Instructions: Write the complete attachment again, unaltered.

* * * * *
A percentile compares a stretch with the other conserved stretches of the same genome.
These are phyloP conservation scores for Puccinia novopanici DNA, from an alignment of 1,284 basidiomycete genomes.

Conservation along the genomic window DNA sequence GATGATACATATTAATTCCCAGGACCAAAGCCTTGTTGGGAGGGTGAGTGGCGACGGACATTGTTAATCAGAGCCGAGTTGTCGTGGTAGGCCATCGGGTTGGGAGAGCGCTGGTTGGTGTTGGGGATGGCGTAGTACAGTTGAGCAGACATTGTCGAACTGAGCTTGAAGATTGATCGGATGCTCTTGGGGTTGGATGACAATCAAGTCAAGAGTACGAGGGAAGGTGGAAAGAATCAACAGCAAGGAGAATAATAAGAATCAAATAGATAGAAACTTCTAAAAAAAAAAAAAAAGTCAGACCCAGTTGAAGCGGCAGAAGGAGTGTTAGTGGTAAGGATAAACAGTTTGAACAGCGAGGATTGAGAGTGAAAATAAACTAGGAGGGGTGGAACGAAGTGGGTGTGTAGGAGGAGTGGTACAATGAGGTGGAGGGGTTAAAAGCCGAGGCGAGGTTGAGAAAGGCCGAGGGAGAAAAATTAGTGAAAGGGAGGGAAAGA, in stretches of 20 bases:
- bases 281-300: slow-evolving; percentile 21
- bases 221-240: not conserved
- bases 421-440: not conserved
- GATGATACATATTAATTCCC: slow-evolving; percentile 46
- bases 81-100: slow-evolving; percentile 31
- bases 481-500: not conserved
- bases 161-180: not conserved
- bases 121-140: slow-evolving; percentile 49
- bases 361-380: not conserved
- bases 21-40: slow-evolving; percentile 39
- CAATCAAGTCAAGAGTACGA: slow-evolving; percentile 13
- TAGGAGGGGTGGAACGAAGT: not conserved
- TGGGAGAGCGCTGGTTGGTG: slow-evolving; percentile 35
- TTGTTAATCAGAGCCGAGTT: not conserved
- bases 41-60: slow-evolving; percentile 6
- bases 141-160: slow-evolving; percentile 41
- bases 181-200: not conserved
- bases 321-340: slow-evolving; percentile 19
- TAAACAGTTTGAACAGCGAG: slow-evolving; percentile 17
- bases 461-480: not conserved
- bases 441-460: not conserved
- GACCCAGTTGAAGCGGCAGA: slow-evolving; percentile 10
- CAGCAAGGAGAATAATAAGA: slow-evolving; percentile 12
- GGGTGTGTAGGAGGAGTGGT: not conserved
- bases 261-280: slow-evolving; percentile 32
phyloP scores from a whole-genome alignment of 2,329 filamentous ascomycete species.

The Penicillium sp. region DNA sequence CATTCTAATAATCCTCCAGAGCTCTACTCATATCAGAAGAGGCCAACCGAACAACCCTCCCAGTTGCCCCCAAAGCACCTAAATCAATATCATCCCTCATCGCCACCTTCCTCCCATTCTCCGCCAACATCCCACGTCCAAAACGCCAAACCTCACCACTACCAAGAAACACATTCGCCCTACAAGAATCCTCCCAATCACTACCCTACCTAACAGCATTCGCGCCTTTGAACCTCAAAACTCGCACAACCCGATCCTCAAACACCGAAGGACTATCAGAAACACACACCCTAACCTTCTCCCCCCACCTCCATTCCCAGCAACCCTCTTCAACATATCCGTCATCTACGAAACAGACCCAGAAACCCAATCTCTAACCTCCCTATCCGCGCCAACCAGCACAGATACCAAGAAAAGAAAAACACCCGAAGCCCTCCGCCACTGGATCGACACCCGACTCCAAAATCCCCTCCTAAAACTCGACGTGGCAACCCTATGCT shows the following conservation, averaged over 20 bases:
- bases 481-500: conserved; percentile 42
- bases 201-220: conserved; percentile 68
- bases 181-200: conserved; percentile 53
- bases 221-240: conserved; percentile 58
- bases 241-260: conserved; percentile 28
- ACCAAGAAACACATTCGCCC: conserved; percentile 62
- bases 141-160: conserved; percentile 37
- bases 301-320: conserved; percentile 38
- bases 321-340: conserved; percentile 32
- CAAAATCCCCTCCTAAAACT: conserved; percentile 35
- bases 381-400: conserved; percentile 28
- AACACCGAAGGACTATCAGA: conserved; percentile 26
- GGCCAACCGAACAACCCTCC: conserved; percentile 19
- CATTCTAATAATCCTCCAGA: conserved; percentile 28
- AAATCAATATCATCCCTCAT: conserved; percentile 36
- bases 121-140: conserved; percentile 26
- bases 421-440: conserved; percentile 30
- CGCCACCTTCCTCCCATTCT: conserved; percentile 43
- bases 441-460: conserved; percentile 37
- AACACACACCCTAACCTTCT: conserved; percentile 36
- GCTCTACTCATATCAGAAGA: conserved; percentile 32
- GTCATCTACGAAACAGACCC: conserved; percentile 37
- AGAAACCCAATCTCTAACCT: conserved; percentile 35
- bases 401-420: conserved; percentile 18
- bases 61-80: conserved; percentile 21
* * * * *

A percentile compares a stretch with the other conserved stretches of the same genome.
These are phyloP conservation scores for Puccinia novopanici DNA, from an alignment of 1,284 basidiomycete genomes.

Conservation along the genomic window DNA sequence GATGATACATATTAATTCCCAGGACCAAAGCCTTGTTGGGAGGGTGAGTGGCGACGGACATTGTTAATCAGAGCCGAGTTGTCGTGGTAGGCCATCGGGTTGGGAGAGCGCTGGTTGGTGTTGGGGATGGCGTAGTACAGTTGAGCAGACATTGTCGAACTGAGCTTGAAGATTGATCGGATGCTCTTGGGGTTGGATGACAATCAAGTCAAGAGTACGAGGGAAGGTGGAAAGAATCAACAGCAAGGAGAATAATAAGAATCAAATAGATAGAAACTTCTAAAAAAAAAAAAAAAGTCAGACCCAGTTGAAGCGGCAGAAGGAGTGTTAGTGGTAAGGATAAACAGTTTGAACAGCGAGGATTGAGAGTGAAAATAAACTAGGAGGGGTGGAACGAAGTGGGTGTGTAGGAGGAGTGGTACAATGAGGTGGAGGGGTTAAAAGCCGAGGCGAGGTTGAGAAAGGCCGAGGGAGAAAAATTAGTGAAAGGGAGGGAAAGA, in stretches of 20 bases:
- bases 281-300: slow-evolving; percentile 21
- bases 221-240: not conserved
- bases 421-440: not conserved
- GATGATACATATTAATTCCC: slow-evolving; percentile 46
- bases 81-100: slow-evolving; percentile 31
- bases 481-500: not conserved
- bases 161-180: not conserved
- bases 121-140: slow-evolving; percentile 49
- bases 361-380: not conserved
- bases 21-40: slow-evolving; percentile 39
- CAATCAAGTCAAGAGTACGA: slow-evolving; percentile 13
- TAGGAGGGGTGGAACGAAGT: not conserved
- TGGGAGAGCGCTGGTTGGTG: slow-evolving; percentile 35
- TTGTTAATCAGAGCCGAGTT: not conserved
- bases 41-60: slow-evolving; percentile 6
- bases 141-160: slow-evolving; percentile 41
- bases 181-200: not conserved
- bases 321-340: slow-evolving; percentile 19
- TAAACAGTTTGAACAGCGAG: slow-evolving; percentile 17
- bases 461-480: not conserved
- bases 441-460: not conserved
- GACCCAGTTGAAGCGGCAGA: slow-evolving; percentile 10
- CAGCAAGGAGAATAATAAGA: slow-evolving; percentile 12
- GGGTGTGTAGGAGGAGTGGT: not conserved
- bases 261-280: slow-evolving; percentile 32
phyloP scores from a whole-genome alignment of 2,329 filamentous ascomycete species.

The Penicillium sp. region DNA sequence CATTCTAATAATCCTCCAGAGCTCTACTCATATCAGAAGAGGCCAACCGAACAACCCTCCCAGTTGCCCCCAAAGCACCTAAATCAATATCATCCCTCATCGCCACCTTCCTCCCATTCTCCGCCAACATCCCACGTCCAAAACGCCAAACCTCACCACTACCAAGAAACACATTCGCCCTACAAGAATCCTCCCAATCACTACCCTACCTAACAGCATTCGCGCCTTTGAACCTCAAAACTCGCACAACCCGATCCTCAAACACCGAAGGACTATCAGAAACACACACCCTAACCTTCTCCCCCCACCTCCATTCCCAGCAACCCTCTTCAACATATCCGTCATCTACGAAACAGACCCAGAAACCCAATCTCTAACCTCCCTATCCGCGCCAACCAGCACAGATACCAAGAAAAGAAAAACACCCGAAGCCCTCCGCCACTGGATCGACACCCGACTCCAAAATCCCCTCCTAAAACTCGACGTGGCAACCCTATGCT shows the following conservation, averaged over 20 bases:
- bases 481-500: conserved; percentile 42
- bases 201-220: conserved; percentile 68
- bases 181-200: conserved; percentile 53
- bases 221-240: conserved; percentile 58
- bases 241-260: conserved; percentile 28
- ACCAAGAAACACATTCGCCC: conserved; percentile 62
- bases 141-160: conserved; percentile 37
- bases 301-320: conserved; percentile 38
- bases 321-340: conserved; percentile 32
- CAAAATCCCCTCCTAAAACT: conserved; percentile 35
- bases 381-400: conserved; percentile 28
- AACACCGAAGGACTATCAGA: conserved; percentile 26
- GGCCAACCGAACAACCCTCC: conserved; percentile 19
- CATTCTAATAATCCTCCAGA: conserved; percentile 28
- AAATCAATATCATCCCTCAT: conserved; percentile 36
- bases 121-140: conserved; percentile 26
- bases 421-440: conserved; percentile 30
- CGCCACCTTCCTCCCATTCT: conserved; percentile 43
- bases 441-460: conserved; percentile 37
- AACACACACCCTAACCTTCT: conserved; percentile 36
- GCTCTACTCATATCAGAAGA: conserved; percentile 32
- GTCATCTACGAAACAGACCC: conserved; percentile 37
- AGAAACCCAATCTCTAACCT: conserved; percentile 35
- bases 401-420: conserved; percentile 18
- bases 61-80: conserved; percentile 21